Sitting in the IHoP across the street from my hotel in Honolulu about to eat my pancakes, I was letting myself feel a little too smug about finishing a marathon the previous day -- not a very good race performance by any means, but feeling smug nevertheless from the satisfaction of finishing my fourth marathon or longer race that fall, and believing I was well on the way to recovery for the next. All sense of smugness was shattered, though, when I realized I was pouring coffee, not syrup, all over my pancakes. Yes, the
I flew out on a Friday morning and got in about midnight
Early on race morning, I started out in the wrong direction walking toward the race start, and then after a mile or so of somewhat frantic run-walking I just made it to the start area as the fireworks were going off (5 a.m.). Shades of the JFK 50 Miler start--still very dark, a crescent moon high in the sky--except it was much, much warmer than Boonsboro in November. I had to work my way through the corral of hundreds of 10K walkers to get up to the marathon runners' corrals, and then it was a good hour and a half of running on sidewalks, weaving in and around people, etc., to get to where I fit in with the paces of other runners. I took the hassle somewhat "in stride" and was just hoping to get into a rhythm soon.
The local paper said this race of 22,000 is something like 65% Japanese, about 25% locals, and about 10% mainlanders. Japan Airlines and other sponsors seemed to have some kind of promotion to bring tourists out for the race, and they must have been successful in their recruiting the general populace because this was the slowest overall field I've ever seen in a race. Perhaps not unexpectedly, the day after the race there were many people wearing finishers' shirts limping really badly all around
This was the first race where I wore my Marathon Maniacs singlet, and I found that pretty cool. Other Maniacs came up and introduced themselves, took a picture, or waved as we passed, and people in the crowd regularly yelled "Go Maniac" or something like that as I went by. Recalling races where my name is printed on the bib, I found it much preferable hearing "Maniac!" called out rather than hearing my name. Normally I wouldn't want to join a club that would have the likes of me as a member (to quote a famous Marxism--Groucho, I believe), but the Maniacs seem like a good group to be a part of.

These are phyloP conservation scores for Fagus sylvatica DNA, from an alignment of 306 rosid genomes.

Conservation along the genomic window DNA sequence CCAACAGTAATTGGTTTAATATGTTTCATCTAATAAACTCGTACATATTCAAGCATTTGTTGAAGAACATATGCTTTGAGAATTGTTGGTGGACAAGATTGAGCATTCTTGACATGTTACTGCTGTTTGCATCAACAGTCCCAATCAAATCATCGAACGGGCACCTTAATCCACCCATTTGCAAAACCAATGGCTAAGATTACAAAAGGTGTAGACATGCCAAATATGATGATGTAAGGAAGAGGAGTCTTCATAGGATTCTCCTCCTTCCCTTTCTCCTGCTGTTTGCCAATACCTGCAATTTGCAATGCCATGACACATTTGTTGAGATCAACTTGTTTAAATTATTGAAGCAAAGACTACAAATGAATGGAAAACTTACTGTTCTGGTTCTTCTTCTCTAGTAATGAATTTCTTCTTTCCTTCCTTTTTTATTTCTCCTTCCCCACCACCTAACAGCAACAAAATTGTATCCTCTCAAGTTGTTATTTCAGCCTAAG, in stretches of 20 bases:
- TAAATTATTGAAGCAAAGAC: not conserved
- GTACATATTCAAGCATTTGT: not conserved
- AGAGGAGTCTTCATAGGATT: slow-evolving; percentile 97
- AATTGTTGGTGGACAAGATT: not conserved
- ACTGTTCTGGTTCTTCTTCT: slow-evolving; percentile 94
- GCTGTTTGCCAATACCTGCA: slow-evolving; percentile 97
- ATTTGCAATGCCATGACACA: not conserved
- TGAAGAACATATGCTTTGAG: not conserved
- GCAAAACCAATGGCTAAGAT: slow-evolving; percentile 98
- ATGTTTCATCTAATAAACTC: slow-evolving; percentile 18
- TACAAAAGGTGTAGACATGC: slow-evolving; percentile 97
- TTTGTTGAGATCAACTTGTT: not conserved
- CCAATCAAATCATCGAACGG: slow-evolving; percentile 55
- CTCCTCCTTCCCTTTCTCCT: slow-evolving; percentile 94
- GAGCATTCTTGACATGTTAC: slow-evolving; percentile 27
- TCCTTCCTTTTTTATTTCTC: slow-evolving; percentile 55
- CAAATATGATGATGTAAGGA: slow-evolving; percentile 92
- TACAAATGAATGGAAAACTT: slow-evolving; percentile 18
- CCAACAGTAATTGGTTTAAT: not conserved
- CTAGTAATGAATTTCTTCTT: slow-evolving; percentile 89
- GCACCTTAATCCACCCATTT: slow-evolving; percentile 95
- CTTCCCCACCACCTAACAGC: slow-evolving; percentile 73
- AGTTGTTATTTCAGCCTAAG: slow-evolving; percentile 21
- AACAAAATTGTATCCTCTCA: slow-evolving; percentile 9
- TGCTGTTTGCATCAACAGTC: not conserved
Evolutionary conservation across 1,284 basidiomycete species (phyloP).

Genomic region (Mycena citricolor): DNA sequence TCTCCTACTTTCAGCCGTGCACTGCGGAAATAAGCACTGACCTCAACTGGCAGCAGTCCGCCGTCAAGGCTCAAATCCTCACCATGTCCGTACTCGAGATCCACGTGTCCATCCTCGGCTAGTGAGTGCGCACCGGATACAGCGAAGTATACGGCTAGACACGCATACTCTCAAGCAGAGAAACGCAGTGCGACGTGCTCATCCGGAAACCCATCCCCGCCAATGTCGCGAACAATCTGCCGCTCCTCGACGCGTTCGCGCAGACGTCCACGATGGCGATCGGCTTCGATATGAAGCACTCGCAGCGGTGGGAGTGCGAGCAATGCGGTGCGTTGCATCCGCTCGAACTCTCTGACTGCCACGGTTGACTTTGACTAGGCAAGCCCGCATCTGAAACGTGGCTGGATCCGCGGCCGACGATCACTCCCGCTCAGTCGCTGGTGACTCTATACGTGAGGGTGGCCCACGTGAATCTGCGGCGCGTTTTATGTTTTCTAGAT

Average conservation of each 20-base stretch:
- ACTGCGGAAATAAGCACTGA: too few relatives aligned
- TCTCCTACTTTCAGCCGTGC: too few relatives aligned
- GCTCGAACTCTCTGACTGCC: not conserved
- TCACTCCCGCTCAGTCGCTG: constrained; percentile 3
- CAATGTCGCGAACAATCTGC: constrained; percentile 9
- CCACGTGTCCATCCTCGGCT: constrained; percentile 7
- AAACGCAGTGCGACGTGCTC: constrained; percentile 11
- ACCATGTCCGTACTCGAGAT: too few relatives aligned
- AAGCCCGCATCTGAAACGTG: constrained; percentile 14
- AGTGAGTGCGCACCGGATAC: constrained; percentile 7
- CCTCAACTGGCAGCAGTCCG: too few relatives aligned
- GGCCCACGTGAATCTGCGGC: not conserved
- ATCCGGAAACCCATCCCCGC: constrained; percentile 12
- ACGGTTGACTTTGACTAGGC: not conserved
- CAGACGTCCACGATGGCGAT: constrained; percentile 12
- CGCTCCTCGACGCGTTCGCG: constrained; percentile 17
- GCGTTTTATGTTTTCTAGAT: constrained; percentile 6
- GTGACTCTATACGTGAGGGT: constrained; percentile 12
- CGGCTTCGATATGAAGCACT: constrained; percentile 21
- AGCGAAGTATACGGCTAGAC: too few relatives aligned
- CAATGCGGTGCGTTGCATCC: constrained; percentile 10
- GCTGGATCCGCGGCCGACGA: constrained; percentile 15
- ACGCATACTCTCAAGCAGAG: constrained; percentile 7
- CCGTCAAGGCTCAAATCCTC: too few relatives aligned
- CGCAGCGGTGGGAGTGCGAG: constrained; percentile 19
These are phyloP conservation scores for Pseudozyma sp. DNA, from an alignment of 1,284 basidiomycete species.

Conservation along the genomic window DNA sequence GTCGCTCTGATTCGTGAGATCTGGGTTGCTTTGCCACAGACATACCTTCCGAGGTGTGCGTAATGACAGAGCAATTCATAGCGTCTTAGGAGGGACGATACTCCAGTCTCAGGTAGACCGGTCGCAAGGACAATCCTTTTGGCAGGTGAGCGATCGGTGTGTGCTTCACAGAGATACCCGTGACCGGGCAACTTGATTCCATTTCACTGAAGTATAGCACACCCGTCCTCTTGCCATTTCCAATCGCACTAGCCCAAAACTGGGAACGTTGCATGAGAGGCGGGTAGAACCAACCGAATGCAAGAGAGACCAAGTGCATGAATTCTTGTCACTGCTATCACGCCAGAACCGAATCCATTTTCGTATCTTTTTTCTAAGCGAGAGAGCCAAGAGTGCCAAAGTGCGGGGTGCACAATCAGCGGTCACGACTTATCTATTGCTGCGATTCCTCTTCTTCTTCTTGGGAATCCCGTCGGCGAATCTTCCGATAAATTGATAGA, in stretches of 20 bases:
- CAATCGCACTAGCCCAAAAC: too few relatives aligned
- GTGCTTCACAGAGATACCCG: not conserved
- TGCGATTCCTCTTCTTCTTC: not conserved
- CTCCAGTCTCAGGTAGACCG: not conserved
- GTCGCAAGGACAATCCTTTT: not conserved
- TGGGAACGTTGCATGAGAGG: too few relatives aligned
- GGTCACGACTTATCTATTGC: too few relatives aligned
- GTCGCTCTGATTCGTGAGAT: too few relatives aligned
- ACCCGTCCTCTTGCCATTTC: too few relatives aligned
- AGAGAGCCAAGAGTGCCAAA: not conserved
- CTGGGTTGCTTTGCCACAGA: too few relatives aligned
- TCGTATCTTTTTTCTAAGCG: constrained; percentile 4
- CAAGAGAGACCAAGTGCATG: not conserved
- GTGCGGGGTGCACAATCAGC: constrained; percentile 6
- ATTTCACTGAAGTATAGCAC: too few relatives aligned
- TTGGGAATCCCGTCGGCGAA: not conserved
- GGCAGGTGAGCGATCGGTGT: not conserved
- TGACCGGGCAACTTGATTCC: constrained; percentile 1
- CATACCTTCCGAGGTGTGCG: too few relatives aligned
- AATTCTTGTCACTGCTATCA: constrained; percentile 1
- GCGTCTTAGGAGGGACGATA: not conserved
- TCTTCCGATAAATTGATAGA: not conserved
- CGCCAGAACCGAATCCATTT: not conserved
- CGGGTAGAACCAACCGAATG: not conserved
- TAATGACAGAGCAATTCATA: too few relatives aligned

As Liz predicted, once daylight was in full swing, by about 7 a.m., we had nearly an hour of sun in the eyes, except for a few turns here and there. In general, there are not a lot of turns in this fairly simple course. After a loop at the start away from Waikiki, it turns clockwise back through Waikiki, Kapiolani Park (10k mark) and then up the edge of Diamond Head, and out several more miles following the shore line (but not usually seeing the shore) to the Hawaii Kai area, then a turnaround and heading back toward Kap. Park. The last climb gets you up to mile 25 on
At the finish you're given a shell lei, and a medal you can clip on it, or not. There was no need for space blankets to keep you from overcooling, and the finish area showers to cool you down were much preferable to that amenity. There were the usual tents with food lines, and you needed to pick up the all-important finisher's shirt--a pretty good one, I think. I didn't really need the clothing change I had checked the day before, but put on a fresh hat and stuck my medal in the bag. The walk back to the hotel was about another mile, a slow one and kind of tough with my quads stiff and sore. After cleaning up and resting a while, it was out to refuel with Mexican food, hydrate with a couple local brewskis, and watch Sunday night football at the bar in the middle of the afternoon.
So the next morning, after my humbling experience with that weird syrup at the IHoP, I shopped a little more for souvenirs, including returning to Kapiolani Park to look at the post-race "finisher" merchandise (but deciding to skip the long lines to get my finisher's certificate), then checked out of my room and took a bus out to tour Pearl Harbor for the afternoon. (That was a wonderful experience, and is a whole story in itself.) That all made for a pretty full time and in many ways I was ready to leave and get back home by the time of my Monday evening flight. (